HA scenario: probability of message loss is low, message latency is
low, and we want all servers to be created equal so that fail-over is
not an issue. We can deal with a server going down by maintaining
keep-alive connections, and requiring a full consistency check on any
server about to re-join a cluster before it starts accepting client

In the widely-distributed case, it is not possible to provide good
client response times for updates and also strong consistency guarantees. 
A choice has to be made depending on the application:

1)	Where quick updates are more important than global
	consistency, a distributed multi-master approach is

2)	Where global consistency is essential, a single-master
	approach is better. This is because a multi-master update
	operation must wait until all servers respond, so any one
	server being unreachable will block updates (possibly for

We already know how to do (2). (1) can be done very simply if we
really do not care about the consistency issue (which in many cases is
a non-issue in practice due to the pattern of use).

Here is another take on the clash-detection algorithm:

Suppose we maintain an MD5 hash of each entry in the database. Now,
when an update is made, the server handling it creates a message to
all other masters containing the updated data plus the old and new MD5
hashes. All servers receiving the update first check that the old hash
matches the one they already have. If the hashes match, the update
proceeds. If the hashes differ, a conflict is signalled.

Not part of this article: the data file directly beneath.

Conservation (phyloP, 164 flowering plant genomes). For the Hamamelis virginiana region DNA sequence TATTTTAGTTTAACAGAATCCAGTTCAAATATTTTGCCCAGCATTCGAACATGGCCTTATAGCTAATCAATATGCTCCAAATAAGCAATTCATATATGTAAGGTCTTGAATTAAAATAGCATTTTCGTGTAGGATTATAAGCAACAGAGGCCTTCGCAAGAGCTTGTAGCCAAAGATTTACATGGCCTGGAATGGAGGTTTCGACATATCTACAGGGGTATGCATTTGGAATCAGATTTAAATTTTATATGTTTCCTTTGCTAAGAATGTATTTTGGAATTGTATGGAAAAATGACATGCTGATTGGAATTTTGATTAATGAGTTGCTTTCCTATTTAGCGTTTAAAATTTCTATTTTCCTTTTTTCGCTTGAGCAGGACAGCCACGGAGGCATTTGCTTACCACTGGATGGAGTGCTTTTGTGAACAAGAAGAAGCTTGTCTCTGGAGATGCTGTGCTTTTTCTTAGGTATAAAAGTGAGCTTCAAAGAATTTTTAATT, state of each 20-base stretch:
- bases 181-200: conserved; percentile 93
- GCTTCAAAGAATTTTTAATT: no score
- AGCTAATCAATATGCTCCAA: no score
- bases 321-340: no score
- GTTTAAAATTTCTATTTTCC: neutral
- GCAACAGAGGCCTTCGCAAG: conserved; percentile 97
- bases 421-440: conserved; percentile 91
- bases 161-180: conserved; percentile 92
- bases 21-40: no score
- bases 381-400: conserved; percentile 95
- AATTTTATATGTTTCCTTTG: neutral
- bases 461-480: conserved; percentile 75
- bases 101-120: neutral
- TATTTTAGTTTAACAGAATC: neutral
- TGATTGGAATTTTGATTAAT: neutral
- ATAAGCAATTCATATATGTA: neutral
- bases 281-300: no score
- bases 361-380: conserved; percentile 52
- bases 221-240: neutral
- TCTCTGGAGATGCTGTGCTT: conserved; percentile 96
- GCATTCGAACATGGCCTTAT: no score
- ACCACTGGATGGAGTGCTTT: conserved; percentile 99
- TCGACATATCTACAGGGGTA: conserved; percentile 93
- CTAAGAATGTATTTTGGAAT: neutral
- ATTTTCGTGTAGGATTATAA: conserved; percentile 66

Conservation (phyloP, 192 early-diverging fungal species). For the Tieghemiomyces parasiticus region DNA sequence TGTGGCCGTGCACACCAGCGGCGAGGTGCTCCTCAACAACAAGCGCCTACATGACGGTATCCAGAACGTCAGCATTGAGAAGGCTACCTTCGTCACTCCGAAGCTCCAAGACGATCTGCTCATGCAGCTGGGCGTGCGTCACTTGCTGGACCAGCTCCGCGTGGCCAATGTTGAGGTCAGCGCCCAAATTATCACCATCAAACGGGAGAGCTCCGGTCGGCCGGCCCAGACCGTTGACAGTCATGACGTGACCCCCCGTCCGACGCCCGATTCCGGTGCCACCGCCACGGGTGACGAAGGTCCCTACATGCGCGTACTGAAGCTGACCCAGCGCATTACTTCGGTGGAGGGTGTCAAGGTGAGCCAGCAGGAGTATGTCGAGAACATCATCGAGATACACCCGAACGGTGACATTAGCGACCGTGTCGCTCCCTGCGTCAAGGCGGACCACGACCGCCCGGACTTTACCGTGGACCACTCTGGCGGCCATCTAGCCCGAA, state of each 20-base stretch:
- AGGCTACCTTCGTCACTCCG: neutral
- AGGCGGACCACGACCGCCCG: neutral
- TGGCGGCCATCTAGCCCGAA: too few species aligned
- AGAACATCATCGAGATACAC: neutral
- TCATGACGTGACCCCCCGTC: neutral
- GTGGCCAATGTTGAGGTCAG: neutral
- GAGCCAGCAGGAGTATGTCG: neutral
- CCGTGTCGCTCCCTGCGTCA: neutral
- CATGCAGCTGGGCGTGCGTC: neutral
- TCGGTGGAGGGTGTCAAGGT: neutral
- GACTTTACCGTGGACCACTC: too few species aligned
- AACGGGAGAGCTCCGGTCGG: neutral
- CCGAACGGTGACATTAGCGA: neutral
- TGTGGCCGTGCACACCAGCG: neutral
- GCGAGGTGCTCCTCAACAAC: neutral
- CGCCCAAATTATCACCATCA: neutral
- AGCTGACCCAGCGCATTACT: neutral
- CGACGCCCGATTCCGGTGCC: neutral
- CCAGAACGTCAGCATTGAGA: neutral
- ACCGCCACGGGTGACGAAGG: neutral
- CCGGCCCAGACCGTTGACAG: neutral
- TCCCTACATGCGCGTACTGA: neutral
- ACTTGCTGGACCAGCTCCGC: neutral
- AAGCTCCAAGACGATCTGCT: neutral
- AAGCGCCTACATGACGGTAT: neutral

Some non-conflicting changes to an entry can be detected and allowed by
finding the hash of the entry that would result if the update were
allowed to go through, and comparing it with the new hash.

Now, what should happen in the case of a conflict? It may not be seen
at all masters (different propogation delays on different routes) so
the only safe response is to undo the change everywhere. Implementing
this safely requires updates to use a two-phase commit. It also means
that no updates can proceed unless all masters are reachable, which is
why I say that multi-master is OK in HA clusters. If we are prepared
to accept some inconsistencies in the data, then it is probably best
to just generate messages to human admins when conflicts are detected.
The chances are that an overriding update done later will not clash
with another simultaneous change, but it *will* need to be marked as an
override in the protocol because it must be applied to copies of the
entry that already differ from one server to another.


I think multi-master HA clusters should use a new propogation
mechanism based on two-phase commit to all masters synchronously so
that when the client gets the result status it applies to *all*

Widely spread networks of servers must choose either single-master
operation or accept manual conflict resolution with entries remaining
write-locked until the override message is received.

There are three modes of operation here. Only one of them is currently
supported in the code. (Strictly there is a fourth mode which is
supported by the current multi-master code: allow multi-master
operation and take no steps to detect or correct clashing updates)

|                 From Andrew Findlay, Skills 1st Ltd                 |
| Consultant in large-scale systems, networks, and directory services |
|     http://www.skills-1st.co.uk/                +44 1628 782565     |